Humans learn from experience to not “do dumb things,” and Facebook chief AI scientist Yann LeCun is trying to create a version of that for robots, saying that systems that learn “models of the world” are our best shot at advancing artificial intelligence. Unlike a rewards/demerits-based reinforcement learning, Facebook’s tack is to instill curiosity, by giving the robot freedom to try new things. With New York University, Facebook also dramatically reduced the number of tries to teach a robotic arm to grasp an object.
Wired reports that the technique is self-supervised learning, in which the robot “tries new things and updates a software model, which can help it predict the consequences of its actions.”
AI research scientist Franziska Meier said that, in the learning process, even when the robot fails, “it gave us more data, and the variety of data we get by exploring like this is bigger than if we weren’t exploring.” University of Oslo roboticist Tønnes Nygaard built a four-legged robot that used this technique to learn to walk on its own.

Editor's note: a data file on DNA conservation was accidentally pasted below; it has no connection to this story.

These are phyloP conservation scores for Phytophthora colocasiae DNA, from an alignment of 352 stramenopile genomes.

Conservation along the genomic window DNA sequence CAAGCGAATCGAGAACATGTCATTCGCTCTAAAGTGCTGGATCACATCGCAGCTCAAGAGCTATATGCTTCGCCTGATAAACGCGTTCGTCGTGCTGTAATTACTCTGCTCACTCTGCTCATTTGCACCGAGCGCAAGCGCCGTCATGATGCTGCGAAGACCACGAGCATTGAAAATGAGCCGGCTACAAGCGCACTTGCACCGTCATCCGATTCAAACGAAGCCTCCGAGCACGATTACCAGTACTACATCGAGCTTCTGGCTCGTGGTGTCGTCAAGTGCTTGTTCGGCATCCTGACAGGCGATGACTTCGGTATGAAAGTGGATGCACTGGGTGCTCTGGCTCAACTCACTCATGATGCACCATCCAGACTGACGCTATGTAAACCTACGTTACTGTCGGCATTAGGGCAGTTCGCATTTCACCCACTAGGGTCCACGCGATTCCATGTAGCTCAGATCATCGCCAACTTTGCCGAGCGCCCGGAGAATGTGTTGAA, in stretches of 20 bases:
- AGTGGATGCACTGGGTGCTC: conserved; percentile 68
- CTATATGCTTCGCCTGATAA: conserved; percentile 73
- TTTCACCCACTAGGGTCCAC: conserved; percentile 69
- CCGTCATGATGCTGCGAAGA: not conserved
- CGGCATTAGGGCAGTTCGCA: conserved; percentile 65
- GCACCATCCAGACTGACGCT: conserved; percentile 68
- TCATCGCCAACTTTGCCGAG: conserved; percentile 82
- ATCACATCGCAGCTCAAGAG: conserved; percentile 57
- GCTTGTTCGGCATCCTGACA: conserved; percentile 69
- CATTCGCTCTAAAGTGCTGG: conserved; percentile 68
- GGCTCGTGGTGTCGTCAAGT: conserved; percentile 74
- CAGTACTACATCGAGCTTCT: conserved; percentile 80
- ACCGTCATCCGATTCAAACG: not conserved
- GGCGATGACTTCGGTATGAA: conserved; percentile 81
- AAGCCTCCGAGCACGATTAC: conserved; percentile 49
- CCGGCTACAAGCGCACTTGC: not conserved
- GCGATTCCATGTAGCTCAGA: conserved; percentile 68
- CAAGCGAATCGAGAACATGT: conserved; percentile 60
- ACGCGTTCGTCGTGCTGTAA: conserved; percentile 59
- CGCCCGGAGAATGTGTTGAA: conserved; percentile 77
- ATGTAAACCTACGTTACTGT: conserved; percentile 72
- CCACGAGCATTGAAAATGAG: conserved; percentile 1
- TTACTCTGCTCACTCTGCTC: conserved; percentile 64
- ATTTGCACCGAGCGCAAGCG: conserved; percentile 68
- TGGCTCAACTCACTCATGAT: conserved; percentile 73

Facebook’s project marries AI and robots, which up until now have been more isolated pursuits, and “robots have remained fairly dumb.” Researchers, however, are now using robots “as platforms to refine [AI] software algorithms.” If Facebook teaches a robot to “solve a series of tasks,” that information “might inform the development of AI assistants that can better plan a sequence of actions for you, the user. “
“If you solve it in one context, you’ll solve it in the other context,” said LeCun. In this way, “AI is making robots smarter, but robots are also now helping advance AI.” “You can’t cheat with robots,” explained LeCun. “You can’t have thousands of people labeling images for you.”
LeCun added that Facebook is pursuing robotics because the company thinks it will have implications for technologies like telepresence. Wired points out that Facebook “is already a hardware company, after all, what with the Oculus VR system and Portal, its video conference device.”
Bloomberg reports that researchers at Facebook and New York University “have reduced the time it takes to teach a robotic arm how to grasp objects to tens of tries, rather than hundreds or thousands.” “The great thing about robotics is that it takes place in real time, in the real world,” said Facebook co-managing director of the AI research lab Antoine Bordes, who added that the company “began working on robots in the past year because it forced researchers to think creatively about how to make machine-learning more efficient.”
The lab is “finding ways for a six-legged robot to teach itself how to walk,” and hopes the training time can be reduced from weeks to hours. Facebook has also teamed with UC Berkeley researchers to experiment with robots learning via tactile sensors rather than just computer vision. The company said it has no plans to commercialize robots in the foreseeable future.